Since all of this might still be intimidating I asked Scott a series of questions to further clarify the process.

How do you suggest readers purchase soaker hose, in large rolls and if so what sizes do the tools come in?

I would suggest buying in a comparative bulk quantity for individual needs, if you need 500 linear feet, buy the 500 foot roll. From various vendors they come in 100, 250, and 500 foot rolls. I would also hope you don’t make the same mistake as me, DO NOT mix sizes, I am going to use only 3/4″ hosing for all my needs, the male and female hose fittings only come in a 5/8″/3/4″ size, NOT either-or, and when used on the 5/8″ hoses, they tend to split at the coupling after about a month, spilling LOTS of water into your beds!

A long view of the soaker hose

What was your approximate cost for one-40 foot bed’s dual watering system?

Depending on the quality of chosen materials (and the better the quality, the less repair required!) between $60 and $85 per bed. I use brass fittings any more, they last!

How long do you think it would take readers to construct their first dual watering system?

Loaded question,;~)  if you’re NOT mechanically inclined, or know how to use and have tools, at least a month! I will also elaborate on recommended tools for the project at bottom of this page.

What type of hose should we suggest they buy for the drip hose?

Unequivocally, must be plastic irrigation system hosing, which is usually less flexible than rubber soaker hosing. The connectors are slightly different than rubber fittings nd usually can be found at Lowe’s or Home Depot locations. I suggest all hose fittings be secured using pipe clamps.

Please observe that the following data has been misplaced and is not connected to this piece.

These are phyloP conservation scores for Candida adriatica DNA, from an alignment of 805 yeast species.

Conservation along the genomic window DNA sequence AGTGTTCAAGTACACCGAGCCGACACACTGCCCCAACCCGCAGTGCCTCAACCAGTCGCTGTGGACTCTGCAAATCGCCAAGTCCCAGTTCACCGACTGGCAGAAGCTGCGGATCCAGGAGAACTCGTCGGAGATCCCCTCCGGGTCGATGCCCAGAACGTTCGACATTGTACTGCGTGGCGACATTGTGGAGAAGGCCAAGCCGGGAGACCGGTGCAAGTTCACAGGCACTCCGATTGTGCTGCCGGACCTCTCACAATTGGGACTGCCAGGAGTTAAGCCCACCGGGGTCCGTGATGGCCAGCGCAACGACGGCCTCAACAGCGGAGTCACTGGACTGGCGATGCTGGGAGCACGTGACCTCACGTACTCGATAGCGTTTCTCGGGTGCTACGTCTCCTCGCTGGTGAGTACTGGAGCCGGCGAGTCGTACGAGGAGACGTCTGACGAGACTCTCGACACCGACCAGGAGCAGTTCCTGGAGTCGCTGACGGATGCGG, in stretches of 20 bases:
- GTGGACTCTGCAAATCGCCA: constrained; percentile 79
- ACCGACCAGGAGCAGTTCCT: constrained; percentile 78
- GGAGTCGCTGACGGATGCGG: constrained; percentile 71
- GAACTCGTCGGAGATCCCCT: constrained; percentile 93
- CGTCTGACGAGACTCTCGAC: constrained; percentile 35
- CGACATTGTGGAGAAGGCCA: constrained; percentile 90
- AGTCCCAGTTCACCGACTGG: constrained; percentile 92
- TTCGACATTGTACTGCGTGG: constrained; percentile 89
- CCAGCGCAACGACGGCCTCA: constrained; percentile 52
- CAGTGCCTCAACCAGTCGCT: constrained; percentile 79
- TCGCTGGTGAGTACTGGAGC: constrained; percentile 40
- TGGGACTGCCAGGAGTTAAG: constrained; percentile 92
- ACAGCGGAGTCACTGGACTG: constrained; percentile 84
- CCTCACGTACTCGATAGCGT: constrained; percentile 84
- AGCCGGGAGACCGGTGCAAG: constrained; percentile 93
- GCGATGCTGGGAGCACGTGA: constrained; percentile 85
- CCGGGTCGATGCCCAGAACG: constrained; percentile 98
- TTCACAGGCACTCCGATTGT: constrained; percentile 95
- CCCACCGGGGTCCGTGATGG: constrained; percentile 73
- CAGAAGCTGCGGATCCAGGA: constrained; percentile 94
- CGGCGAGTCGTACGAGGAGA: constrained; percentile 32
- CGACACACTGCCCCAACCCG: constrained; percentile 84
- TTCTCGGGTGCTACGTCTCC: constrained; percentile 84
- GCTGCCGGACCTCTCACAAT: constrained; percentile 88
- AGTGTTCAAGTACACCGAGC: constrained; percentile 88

What type of clamps to connect to the wooden frame of the raised bed?

See below, I use one inch PVC and use standard inexpensive “C” clamps also found at almost any hardware or plumbing provider.

If watering an in-ground bed do you recommend attaching the drip hose to the ground with some sort of U clamp?

No, it’s not necessary.

What diameter is the pvc?

I use one inch PVC, it’s suited to the standard submerged well pump captive pressure on my tanks of 35-45 PSI.

What’s the best tool for safely cutting both types of hose?

For the PVC, use any standard hack saw, the rubber hoses should be cut with a standard razor knife used for scoring drywall.

Are you okay with me saying you are willing to answer emailed questions? If so what email address do I give the readers.

I have no problem answering questions via e-mail @ <>  I would only ask that the SUBJECT LINE of the email specifically say “MOTHER EARTH”, otherwise not probably recognizing the sender, I would delete without opening.

Scott Hill with watering system manifold

Scott and Susan grow some of the finest looking produce this chef and writer has ever seen. They are so committed to seeing you succeed too they have graciously agreed to answer questions submitted by email. Imagine how much easier watering will be once you have this system in place. That will free up more time for weeding, picking, and preparing your lovely crops all growing season long. How cool is that!